We headed north-west in the general direction of Esk Hause. On our right hand side soon appeared the one of the lake district’s principal attention seekers, Harrison Stickle, which would then stay with us for more or less all of the remainder of the walk. I did spy a gully which upon closer (not much closer) inspection, appeared to be one of the steepest-looking paths that I have ever seen. I find the steeper the path, the more intense my interest, although thus far I have not yet scaled more than one (the path from Carlside straight up the side of Skiddaw) of the truly iconic steep paths of the area. On top of the itinerary, paramount in fact, was to visit the Pack Woman’s grave. The story goes that in the Eighteenth century a woman died of exposure here and was not found until the snows had melted. A cross, roughly six feet along by around three feet wide, commemorates the spot where her remains were found. Our visit to the world’s smallest graveyard over, we rejoined our route but then within a few moments it was proposed that we stop for lunch. Ordinarily, we don’t tend to stop until we are much nearer the summit of our first peek…I checked my altimeter which revealed that we were at 447 metres above sea level, Bow Fell is 902 and Rossett Pike is 650 or metres so I was not sure at the time we would be conquering first. All the same, the views were fantastic down into Mickleden so it was nice to get sat down and recover. The path thus far had not been overly steep, but it had been rather on-going.
Our lunch break over we rejoined the path once more and set off up towards Rossett Pike, so now it was obvious which mountain we were going to summit first. After a while Karl and I reached the crest of the hill, the shoulder as it were and had a seat whilst waiting for Lynn and then Sue to catch up. I was glad of that seat, the southern lakes fells are somewhat relentless in their ascent. It was at this point when Sue resolutely announced that she would only be completing Rossett Pike before heading back down to the car. Inwardly I was gutted, although to be honest, we were not even halfway up Bow Fell. I knew that Karl would not be in favour of splitting the group up and I would not have wanted this either so I consolidated myself with the fact that at least now, most of the climbing was over and done with. Upon reflection, we would have had to climb the last fifty metres to the summit, drop back down again, climb up towards Esk Hause and then slog it up to the summit of Bow Fell, which to be honest, looked a damn long way off. Essentially, good call Sue. After this turning point we made swift progress over the shoulder of the mountain with somewhat renewed vigour! Within five minutes we were in heaven, as the views, even the terrain at the top of the mountain were really quite spectacular.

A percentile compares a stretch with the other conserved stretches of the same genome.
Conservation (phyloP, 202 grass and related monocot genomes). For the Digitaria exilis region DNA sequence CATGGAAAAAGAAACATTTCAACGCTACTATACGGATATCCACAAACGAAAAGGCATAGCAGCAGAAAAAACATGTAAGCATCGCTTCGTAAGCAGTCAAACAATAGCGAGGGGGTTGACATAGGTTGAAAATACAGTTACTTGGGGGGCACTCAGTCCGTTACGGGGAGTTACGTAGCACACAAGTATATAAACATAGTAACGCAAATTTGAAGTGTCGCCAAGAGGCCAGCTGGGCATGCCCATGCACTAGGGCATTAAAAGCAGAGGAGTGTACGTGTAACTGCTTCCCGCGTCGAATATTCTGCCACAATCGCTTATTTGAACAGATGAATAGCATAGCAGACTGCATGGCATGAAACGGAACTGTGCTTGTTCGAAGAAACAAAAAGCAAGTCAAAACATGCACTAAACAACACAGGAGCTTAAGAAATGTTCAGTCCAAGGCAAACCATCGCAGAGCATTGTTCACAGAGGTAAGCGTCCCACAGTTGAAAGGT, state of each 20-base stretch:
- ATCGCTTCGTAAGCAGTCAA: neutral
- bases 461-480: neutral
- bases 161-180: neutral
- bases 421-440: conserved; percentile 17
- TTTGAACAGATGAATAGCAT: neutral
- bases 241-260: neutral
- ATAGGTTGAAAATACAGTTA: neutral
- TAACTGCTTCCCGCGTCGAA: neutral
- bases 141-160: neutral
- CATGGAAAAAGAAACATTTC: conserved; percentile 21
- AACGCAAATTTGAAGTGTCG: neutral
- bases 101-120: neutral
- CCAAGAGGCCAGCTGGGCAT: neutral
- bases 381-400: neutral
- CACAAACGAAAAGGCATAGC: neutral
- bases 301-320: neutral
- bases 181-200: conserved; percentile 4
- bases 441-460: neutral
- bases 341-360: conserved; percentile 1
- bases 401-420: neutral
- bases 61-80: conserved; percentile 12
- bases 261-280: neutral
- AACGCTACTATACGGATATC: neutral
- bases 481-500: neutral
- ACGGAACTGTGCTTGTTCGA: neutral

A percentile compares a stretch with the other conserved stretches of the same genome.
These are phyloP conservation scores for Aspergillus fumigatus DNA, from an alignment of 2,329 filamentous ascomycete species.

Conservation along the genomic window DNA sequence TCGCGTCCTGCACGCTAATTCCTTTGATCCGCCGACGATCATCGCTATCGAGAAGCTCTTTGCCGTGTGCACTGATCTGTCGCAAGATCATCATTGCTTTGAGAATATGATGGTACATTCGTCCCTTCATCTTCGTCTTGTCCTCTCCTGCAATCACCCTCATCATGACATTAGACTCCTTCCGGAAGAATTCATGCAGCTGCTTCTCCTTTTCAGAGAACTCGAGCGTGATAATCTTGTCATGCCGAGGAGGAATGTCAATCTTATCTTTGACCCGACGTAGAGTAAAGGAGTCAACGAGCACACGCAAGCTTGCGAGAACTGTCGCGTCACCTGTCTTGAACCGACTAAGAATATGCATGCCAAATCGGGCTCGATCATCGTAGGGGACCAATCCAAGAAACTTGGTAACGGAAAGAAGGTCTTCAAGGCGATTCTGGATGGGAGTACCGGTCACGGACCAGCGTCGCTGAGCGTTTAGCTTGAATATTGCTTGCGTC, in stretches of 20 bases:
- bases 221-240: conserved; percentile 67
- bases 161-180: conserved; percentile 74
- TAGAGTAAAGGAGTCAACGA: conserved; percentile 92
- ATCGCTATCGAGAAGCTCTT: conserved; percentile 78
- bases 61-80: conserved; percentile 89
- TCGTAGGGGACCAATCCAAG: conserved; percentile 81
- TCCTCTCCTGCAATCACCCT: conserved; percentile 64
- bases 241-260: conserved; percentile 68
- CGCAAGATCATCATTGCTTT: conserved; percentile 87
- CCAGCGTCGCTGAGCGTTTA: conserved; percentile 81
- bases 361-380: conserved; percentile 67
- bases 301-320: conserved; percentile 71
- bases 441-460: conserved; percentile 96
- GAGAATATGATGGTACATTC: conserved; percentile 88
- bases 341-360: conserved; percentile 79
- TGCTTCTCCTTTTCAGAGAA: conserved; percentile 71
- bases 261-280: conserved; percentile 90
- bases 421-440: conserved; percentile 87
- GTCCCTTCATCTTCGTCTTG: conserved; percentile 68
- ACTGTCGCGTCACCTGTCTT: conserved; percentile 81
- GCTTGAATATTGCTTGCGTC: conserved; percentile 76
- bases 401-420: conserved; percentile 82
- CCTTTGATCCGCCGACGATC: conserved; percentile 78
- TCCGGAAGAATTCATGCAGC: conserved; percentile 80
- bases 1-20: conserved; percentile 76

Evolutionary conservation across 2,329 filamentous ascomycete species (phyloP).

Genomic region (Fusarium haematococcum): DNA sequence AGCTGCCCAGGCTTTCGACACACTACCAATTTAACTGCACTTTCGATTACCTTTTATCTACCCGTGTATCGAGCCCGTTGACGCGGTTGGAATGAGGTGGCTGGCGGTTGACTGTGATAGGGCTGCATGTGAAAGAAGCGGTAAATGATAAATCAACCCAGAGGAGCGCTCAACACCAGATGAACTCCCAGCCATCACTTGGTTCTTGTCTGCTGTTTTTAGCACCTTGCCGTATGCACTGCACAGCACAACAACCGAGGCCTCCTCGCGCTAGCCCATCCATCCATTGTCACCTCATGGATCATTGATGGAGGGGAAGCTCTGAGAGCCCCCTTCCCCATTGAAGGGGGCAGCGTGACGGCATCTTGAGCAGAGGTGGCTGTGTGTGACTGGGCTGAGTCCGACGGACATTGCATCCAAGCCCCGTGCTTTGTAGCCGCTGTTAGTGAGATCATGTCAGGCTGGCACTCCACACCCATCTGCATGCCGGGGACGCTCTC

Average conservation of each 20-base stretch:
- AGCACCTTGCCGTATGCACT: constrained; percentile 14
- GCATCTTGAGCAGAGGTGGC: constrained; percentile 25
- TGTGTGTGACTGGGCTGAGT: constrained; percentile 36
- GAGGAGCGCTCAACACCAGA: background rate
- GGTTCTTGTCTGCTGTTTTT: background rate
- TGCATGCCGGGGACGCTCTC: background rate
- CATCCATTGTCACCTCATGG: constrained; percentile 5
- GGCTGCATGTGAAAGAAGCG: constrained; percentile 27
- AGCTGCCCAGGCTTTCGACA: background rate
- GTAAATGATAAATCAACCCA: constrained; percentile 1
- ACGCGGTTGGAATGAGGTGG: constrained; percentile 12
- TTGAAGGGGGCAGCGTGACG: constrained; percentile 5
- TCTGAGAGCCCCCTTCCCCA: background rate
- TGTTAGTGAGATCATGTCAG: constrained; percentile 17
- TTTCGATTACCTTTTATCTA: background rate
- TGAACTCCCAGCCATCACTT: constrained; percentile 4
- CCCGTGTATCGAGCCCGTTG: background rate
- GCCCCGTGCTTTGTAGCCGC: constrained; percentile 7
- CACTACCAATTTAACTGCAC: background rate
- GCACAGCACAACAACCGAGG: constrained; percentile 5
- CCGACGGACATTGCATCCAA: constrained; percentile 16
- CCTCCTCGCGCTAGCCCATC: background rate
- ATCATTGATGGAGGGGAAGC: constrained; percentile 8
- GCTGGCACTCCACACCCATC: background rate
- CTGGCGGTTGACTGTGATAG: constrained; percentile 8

So for now, Bow Fell eludes me, but I’m not bitter…much. I don’t know when we’ll be in these parts again, soon I hope, as this valley was gorgeous, bringing with it all of the bounty of the Southern Lakes but without being overwhelmed by the neighbouring giants of the Sca fells, Gables and Pillar, even the summit of Bow Fell remained far enough away to not be too imposing.
Following on from my recent walking successes – see, you go out not with the Ramblers and start to enjoy walking again, I’d already asked Karl to include me in his next Lake District walk and I didn’t care where we might go. He informed me that our next adventure would involve the fells above Haweswater, I dared to ask if this would include High Street and was delighted when this was duly confirmed. The backstory to this was that in 2015 with the Southport Ramblers group, a walk from Pooley Bridge was meant to take in High Street – it didn’t and culminated at the not very high or impressive Arthur’s Pike. (Excuse me whilst I go and cancel my Ramblers membership!)